Did You Know that the Adopt A Highway Program Began in Tyler
Have you been a part of a group of volunteers to clean up trash on the side of the road in East Texas? Did you know that started in East Texas? Yup, March 9, 1985, the first ever Adopt A Highway was adopted in Tyler on a two-mile stretch of Highway 69 just outside of Loop 323.
How did it come about?
In 1984, James Evans, who was an engineer for the Texas Department of Transportation, was behind a truck in Tyler and trash was getting blown out of the truck bed. Evans was thinking about the tax payer cost of keeping the highways clean. To subvert this, he decided to go to some local volunteer groups and asked if they would be willing to pick up trash along various highways.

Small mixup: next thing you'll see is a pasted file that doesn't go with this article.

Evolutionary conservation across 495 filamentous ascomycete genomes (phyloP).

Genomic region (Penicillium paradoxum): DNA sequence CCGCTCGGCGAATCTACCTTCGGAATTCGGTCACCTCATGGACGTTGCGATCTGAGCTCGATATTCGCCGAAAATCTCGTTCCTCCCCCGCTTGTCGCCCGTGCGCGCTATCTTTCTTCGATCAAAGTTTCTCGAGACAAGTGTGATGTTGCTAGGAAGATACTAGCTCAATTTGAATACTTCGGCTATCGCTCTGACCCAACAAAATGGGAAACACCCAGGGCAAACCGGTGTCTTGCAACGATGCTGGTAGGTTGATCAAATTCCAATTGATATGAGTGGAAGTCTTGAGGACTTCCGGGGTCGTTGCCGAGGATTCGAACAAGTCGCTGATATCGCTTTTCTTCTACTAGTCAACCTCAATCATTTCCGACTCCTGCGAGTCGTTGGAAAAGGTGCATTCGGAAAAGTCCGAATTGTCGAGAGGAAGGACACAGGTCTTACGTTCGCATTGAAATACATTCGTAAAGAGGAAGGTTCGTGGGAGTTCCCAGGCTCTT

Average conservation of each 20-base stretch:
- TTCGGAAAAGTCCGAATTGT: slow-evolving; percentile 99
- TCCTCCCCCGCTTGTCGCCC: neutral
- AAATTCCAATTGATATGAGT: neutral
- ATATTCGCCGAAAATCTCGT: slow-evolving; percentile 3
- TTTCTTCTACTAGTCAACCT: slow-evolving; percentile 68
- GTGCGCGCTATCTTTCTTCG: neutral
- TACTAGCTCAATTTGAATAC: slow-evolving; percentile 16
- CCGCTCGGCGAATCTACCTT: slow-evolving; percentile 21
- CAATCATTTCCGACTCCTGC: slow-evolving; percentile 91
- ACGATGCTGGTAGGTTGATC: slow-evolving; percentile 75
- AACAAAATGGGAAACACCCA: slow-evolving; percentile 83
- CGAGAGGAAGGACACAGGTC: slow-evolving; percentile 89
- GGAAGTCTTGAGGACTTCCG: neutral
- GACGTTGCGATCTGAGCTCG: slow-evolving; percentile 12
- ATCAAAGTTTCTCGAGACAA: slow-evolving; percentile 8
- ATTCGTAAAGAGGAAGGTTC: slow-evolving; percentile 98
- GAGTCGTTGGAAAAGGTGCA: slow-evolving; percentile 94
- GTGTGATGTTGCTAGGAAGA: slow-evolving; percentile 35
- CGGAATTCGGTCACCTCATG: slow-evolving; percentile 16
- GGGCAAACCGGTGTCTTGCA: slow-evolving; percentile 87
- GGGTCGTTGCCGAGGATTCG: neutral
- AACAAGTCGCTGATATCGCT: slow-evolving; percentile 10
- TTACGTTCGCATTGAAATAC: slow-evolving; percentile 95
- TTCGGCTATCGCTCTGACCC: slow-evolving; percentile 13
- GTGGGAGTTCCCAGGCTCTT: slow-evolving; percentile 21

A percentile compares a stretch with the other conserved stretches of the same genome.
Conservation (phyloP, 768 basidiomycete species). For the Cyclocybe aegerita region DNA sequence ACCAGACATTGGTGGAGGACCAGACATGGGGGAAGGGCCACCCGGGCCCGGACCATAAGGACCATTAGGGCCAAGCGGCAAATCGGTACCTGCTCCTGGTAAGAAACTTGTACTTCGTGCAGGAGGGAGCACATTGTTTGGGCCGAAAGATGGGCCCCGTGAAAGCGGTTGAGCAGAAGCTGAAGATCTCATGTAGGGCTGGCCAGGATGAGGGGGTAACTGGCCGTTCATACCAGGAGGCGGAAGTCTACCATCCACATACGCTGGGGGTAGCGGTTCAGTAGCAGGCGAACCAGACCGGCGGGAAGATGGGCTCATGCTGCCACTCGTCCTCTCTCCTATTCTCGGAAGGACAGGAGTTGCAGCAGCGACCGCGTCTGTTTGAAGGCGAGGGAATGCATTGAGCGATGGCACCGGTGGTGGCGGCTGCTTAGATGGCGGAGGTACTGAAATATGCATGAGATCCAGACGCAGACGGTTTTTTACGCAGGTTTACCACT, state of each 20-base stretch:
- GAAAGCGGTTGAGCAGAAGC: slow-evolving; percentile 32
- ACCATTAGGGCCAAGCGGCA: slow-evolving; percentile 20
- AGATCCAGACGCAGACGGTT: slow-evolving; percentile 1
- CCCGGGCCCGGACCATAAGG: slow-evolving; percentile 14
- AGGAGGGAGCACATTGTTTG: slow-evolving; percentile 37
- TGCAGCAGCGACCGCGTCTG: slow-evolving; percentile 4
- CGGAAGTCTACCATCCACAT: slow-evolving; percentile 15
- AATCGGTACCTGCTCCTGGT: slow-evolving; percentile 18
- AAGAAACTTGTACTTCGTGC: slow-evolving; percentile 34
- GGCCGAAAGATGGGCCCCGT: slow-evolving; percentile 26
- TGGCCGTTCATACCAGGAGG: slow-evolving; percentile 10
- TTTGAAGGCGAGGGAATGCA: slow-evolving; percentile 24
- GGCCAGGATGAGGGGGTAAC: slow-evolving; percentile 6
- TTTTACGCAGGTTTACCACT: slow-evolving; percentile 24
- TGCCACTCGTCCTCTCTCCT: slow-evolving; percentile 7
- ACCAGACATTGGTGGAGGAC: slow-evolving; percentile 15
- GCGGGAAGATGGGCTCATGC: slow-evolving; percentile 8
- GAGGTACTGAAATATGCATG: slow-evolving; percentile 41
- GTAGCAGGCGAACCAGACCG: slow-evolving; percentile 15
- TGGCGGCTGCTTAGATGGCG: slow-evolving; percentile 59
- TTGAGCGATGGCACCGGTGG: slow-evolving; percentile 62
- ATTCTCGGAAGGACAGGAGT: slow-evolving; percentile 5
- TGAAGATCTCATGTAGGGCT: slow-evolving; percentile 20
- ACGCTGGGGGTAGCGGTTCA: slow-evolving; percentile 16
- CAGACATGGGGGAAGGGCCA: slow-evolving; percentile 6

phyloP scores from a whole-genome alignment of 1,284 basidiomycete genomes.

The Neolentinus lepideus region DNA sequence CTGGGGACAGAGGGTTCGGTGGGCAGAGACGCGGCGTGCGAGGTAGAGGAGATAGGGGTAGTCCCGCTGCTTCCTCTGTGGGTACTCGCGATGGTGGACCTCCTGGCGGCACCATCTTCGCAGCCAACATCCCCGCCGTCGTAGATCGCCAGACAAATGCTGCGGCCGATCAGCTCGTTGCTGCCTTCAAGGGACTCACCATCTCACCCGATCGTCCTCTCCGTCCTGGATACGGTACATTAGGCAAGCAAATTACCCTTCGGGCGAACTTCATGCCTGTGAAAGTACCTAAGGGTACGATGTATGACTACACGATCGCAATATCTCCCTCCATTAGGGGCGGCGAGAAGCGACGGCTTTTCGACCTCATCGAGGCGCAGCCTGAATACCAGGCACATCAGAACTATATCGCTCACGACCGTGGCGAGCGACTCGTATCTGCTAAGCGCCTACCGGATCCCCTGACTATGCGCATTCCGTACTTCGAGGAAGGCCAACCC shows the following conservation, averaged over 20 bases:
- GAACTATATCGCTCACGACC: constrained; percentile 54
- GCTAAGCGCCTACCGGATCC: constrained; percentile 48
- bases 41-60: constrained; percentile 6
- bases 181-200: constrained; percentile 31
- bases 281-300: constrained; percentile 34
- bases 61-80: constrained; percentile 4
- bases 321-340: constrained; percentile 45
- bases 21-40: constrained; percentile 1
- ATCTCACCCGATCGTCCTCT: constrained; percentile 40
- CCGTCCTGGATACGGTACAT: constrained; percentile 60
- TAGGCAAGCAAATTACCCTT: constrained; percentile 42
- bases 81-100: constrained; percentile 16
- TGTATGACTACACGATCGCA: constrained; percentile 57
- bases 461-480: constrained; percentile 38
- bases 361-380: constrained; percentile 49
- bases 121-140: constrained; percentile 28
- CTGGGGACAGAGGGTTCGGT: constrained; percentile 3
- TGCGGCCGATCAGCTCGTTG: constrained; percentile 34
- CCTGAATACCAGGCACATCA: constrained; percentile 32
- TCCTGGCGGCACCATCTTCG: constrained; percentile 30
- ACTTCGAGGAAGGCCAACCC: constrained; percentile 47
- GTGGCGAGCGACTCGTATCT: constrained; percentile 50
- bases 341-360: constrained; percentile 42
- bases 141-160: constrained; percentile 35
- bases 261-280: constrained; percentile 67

Sadly, nobody took Evans up on his offer.
It wasn't until the Public Information Officer for the Tyler District of TxDOT, Billy Black, took up the cause and got the Adopt-A-Highway program off the ground. Black set up training for those who wanted to volunteer and provided equipment for them to use.
The Tyler Civitan Club became the first group to adopt that portion of Highway 69 and still does to date. Following their inspiration, other groups followed suit and began adopting their on stretches of East Texas highways including schools and churches.
The program began catching on across the state and then across the United States. It even reached into Canada, Japan and New Zealand.
If you would like to Adopt A Highway in your area, go to txdot.gov.